DELPHOS, Ohio — While congressmen keep the future of America’s ailing mail-delivery system in limbo, one Ohio man is giving the iconic postal service moral support from the nation’s heartland.
Gary S. Levitt, a burly and gregarious 63-year-old, is the epitome of what a small-town postmaster used to be. He operates the little-known Delphos Museum of Postal History in tiny Delphos, Ohio.
Delphos, for the uninitiated, is a city of 8,000 people with Norman Rockwell-esque charm. Old homes adorn the outskirts of a downtown filled with Mom & Pop businesses.
Established in 1851, Delphos is off the beaten path. It’s in a rural area 30 miles from I-75, yet was an important link to the historic Miami-Erie Canal and the Lincoln Highway, the nation’s first coast-to-coast highway. Its mayor, Michael Gallmeier, unabashedly declares on his blog that Delphos is America’s friendliest city, a place “steeped in tradition and heritage.”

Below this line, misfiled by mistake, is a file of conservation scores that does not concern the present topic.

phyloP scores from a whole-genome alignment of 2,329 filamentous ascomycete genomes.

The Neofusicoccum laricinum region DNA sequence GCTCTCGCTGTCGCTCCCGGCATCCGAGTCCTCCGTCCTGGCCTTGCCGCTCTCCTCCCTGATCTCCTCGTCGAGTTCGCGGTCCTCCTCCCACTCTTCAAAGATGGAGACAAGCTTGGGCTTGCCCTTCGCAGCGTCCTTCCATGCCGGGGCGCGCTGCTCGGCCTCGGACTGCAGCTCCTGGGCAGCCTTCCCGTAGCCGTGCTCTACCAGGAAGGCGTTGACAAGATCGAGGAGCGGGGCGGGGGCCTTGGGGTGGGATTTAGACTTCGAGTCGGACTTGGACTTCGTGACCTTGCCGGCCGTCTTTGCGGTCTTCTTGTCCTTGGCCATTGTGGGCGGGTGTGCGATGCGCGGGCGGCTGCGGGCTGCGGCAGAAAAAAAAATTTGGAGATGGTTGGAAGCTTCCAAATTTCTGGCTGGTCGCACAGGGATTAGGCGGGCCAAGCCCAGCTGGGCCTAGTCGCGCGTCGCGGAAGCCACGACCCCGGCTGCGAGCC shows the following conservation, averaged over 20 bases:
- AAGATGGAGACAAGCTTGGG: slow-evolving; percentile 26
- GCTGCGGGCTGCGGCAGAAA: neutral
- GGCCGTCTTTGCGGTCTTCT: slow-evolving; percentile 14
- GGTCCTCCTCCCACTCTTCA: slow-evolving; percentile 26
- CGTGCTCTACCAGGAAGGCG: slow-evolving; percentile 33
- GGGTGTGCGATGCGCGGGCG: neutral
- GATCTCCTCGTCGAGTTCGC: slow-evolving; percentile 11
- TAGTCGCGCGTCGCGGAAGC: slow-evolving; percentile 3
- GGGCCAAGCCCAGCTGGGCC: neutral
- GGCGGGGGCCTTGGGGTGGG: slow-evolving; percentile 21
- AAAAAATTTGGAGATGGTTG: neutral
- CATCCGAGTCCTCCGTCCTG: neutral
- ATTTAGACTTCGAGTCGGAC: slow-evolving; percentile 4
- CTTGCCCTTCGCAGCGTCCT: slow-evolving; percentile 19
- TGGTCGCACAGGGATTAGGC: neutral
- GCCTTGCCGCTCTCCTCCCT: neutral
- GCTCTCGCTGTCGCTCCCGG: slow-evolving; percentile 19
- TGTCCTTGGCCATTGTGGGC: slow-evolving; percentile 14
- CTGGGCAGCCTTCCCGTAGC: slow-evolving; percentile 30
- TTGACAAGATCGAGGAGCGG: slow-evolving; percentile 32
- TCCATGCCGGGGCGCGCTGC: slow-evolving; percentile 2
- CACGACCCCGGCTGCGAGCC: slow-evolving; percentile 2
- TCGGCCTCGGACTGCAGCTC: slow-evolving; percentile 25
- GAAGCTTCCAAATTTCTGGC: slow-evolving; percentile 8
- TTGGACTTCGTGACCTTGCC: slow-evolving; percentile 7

Mr. Levitt has never actually lived in Delphos, yet is one of the town’s greatest ambassadors — and is making his passion for postal history one of the city’s hallmarks.
PHOTO GALLERY: Museum of Postal History in Delphos
He credits innumerable volunteers and donors who help him make a better museum out of a 111-year-old building that was once a horse livery during the canal era. With more than 11,000 square feet, the Delphos Museum of Postal History, near the center of town, is the size of a warehouse but with architecture that beckons memories of the city’s past. The second floor, where horses used to go up a ramp to be staged, is used as a studio by the Delphos Area Art Guild.
“I can’t build a thing, but I sure can babble,” Mr. Levitt says with a chuckle. “The people in this town love their history.”
There used to be seven or eight postal museums. But the Delphos museum is one of only three still known to exist. The only other one outside of Washington is the U.S. Postal Museum housed in the historic Schragg Marshall Post Office in Marshall, Mich. Most others are primarily stamp collections, as opposed to museums built around artifacts.